Winning the battle against cancer ~ the reason why I transformed myself from “Nobunaga Oda” into “Ieyasu Tokugawa"

 Dr. Nakamura's columns that was published in the Yomiuri Shimbun newspaper on Feb. 3rd, 2015

Most people who have known me pick up Nobunaga Oda, when they are asked to guess “Which of three famous Samurais—Nobunaga Oda, Hideyoshi Toyotomi, or Ieyasu Tokugawa— does my personality resemble?”  I also believed that I had a Nobunaga-type personality.  In scientific fields, there exists only gold medals; there are no bronze ones.  If our research outcomes are not first place, we would be simply one among many others.  Of course, “world first discoveries” are not simple, and they are also classified into various levels of impact.

 The iPS cell reported by Prof. Shinya Nakayama is a real-breakthrough, no-comparable research outcome exists, and it is in fact a “world first” class discovery.  On the other hand, there are a huge amount of less-impactful “world first” research outcomes.  For example, some cancer study might report a “first” outcome in colon cancer, but similar results may have already been reported in many other cancer types.  Then, the outcome is certainly “world first” in colon, but its contribution in the whole scientific community is limited.  Anyway, if other researchers publish similar results before us, the value of our reports is significantly reduced. To gain the “world first” position is extremely competitive, and my thinking has been that the only way to survive in this world as a scientist was to behave like Nobunaga, not Ieyasu who said, “Nakanu nara, naku made matou, hototogisu (If the cuckoo does not sing, wait for it).”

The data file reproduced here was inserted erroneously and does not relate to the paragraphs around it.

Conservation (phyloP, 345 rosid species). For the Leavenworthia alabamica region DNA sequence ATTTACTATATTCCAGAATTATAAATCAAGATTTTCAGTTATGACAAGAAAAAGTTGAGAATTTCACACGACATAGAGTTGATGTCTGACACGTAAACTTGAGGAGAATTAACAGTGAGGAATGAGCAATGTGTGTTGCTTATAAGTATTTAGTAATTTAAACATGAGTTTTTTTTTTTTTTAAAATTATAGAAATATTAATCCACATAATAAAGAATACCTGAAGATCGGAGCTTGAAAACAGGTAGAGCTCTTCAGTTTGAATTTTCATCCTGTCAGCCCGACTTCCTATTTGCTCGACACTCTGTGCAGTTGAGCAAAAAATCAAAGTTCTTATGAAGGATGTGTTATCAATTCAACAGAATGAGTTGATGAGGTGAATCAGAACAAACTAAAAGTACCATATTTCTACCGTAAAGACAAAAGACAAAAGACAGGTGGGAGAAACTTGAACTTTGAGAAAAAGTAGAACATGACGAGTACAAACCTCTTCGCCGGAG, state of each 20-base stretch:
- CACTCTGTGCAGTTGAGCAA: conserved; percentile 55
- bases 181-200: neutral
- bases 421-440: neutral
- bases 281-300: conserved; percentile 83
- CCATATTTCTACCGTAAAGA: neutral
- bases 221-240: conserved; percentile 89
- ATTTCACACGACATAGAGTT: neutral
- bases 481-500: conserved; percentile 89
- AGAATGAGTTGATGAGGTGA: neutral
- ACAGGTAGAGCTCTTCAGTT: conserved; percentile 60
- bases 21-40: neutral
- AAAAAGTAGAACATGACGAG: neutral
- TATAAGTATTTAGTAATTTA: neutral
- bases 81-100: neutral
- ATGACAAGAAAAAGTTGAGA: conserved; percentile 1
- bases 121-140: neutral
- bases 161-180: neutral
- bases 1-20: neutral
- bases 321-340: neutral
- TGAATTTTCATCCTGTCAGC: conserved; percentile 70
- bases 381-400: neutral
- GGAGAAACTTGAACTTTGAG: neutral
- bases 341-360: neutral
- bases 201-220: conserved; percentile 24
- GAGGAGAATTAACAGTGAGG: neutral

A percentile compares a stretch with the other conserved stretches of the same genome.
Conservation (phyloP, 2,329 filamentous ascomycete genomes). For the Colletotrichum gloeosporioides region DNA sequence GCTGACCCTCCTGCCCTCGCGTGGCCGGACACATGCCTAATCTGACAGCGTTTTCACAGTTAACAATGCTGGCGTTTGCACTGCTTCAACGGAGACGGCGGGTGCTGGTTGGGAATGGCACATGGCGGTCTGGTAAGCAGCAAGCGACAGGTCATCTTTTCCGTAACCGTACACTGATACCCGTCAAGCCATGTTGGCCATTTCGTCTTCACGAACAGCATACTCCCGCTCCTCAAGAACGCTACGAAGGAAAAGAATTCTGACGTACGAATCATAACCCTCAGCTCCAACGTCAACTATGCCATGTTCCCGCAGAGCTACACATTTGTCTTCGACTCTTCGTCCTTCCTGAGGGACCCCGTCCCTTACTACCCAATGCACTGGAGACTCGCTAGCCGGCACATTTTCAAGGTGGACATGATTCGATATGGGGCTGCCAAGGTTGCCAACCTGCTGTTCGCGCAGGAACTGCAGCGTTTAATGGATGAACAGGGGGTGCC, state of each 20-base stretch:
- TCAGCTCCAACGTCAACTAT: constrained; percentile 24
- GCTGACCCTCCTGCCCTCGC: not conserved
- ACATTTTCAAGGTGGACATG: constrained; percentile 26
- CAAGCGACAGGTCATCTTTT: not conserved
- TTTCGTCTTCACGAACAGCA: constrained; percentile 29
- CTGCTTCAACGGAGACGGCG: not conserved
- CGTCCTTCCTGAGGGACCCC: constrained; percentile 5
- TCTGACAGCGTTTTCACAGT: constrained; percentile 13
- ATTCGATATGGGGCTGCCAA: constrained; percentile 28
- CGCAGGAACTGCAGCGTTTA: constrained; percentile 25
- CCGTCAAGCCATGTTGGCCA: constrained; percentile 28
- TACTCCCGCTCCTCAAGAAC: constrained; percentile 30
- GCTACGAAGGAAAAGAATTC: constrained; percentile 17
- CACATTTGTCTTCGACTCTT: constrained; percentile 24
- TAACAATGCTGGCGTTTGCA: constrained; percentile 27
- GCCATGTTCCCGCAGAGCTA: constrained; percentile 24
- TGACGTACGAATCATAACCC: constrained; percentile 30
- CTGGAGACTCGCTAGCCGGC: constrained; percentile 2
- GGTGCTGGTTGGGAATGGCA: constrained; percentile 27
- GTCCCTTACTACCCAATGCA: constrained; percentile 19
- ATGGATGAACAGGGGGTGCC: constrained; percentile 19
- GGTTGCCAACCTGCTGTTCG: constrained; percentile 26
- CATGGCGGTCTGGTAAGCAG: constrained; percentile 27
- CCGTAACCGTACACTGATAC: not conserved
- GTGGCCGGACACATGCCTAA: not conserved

However, I was forced to become very patient, like Ieyasu, when we began a big clinical trial initiative of a cancer vaccine treatment.  I felt a huge responsibility through the voices of hundreds of patients and their families who had suffered from despair and had tried to find some hope in the battle against cancer.  In addition to this responsibility to cancer patients, I really felt enormous guilt because I could not help the survivors of the Tohoku earthquake, even though I had a position in the Japanese cabinet at that time.  These kinds of deadlocked situations made it difficult for me to stay in my cabinet position, and also to stay in Japan.

Of course, moving to Chicago did not mean I could escape my responsibilities to help cancer patients.  Questions and treatment requests from more than 1,000 Japanese patients have been delivered to me since I left Japan.  Furthermore, the need for a new drug was expressed from all over the world after the publication of a TOPK inhibitor that we developed. One day, I was asked:

“How can you manage such a big sense of responsibility or commitment to patients?”

Of course, I have been suffering and feeling pain, and sometimes I was almost crying, but I replied to him, “I can manage without any problem because I can easily put these thoughts behind me.”  However, in reality nothing can relieve me of my responsibility to all these patients.

Mother’s death transformed my life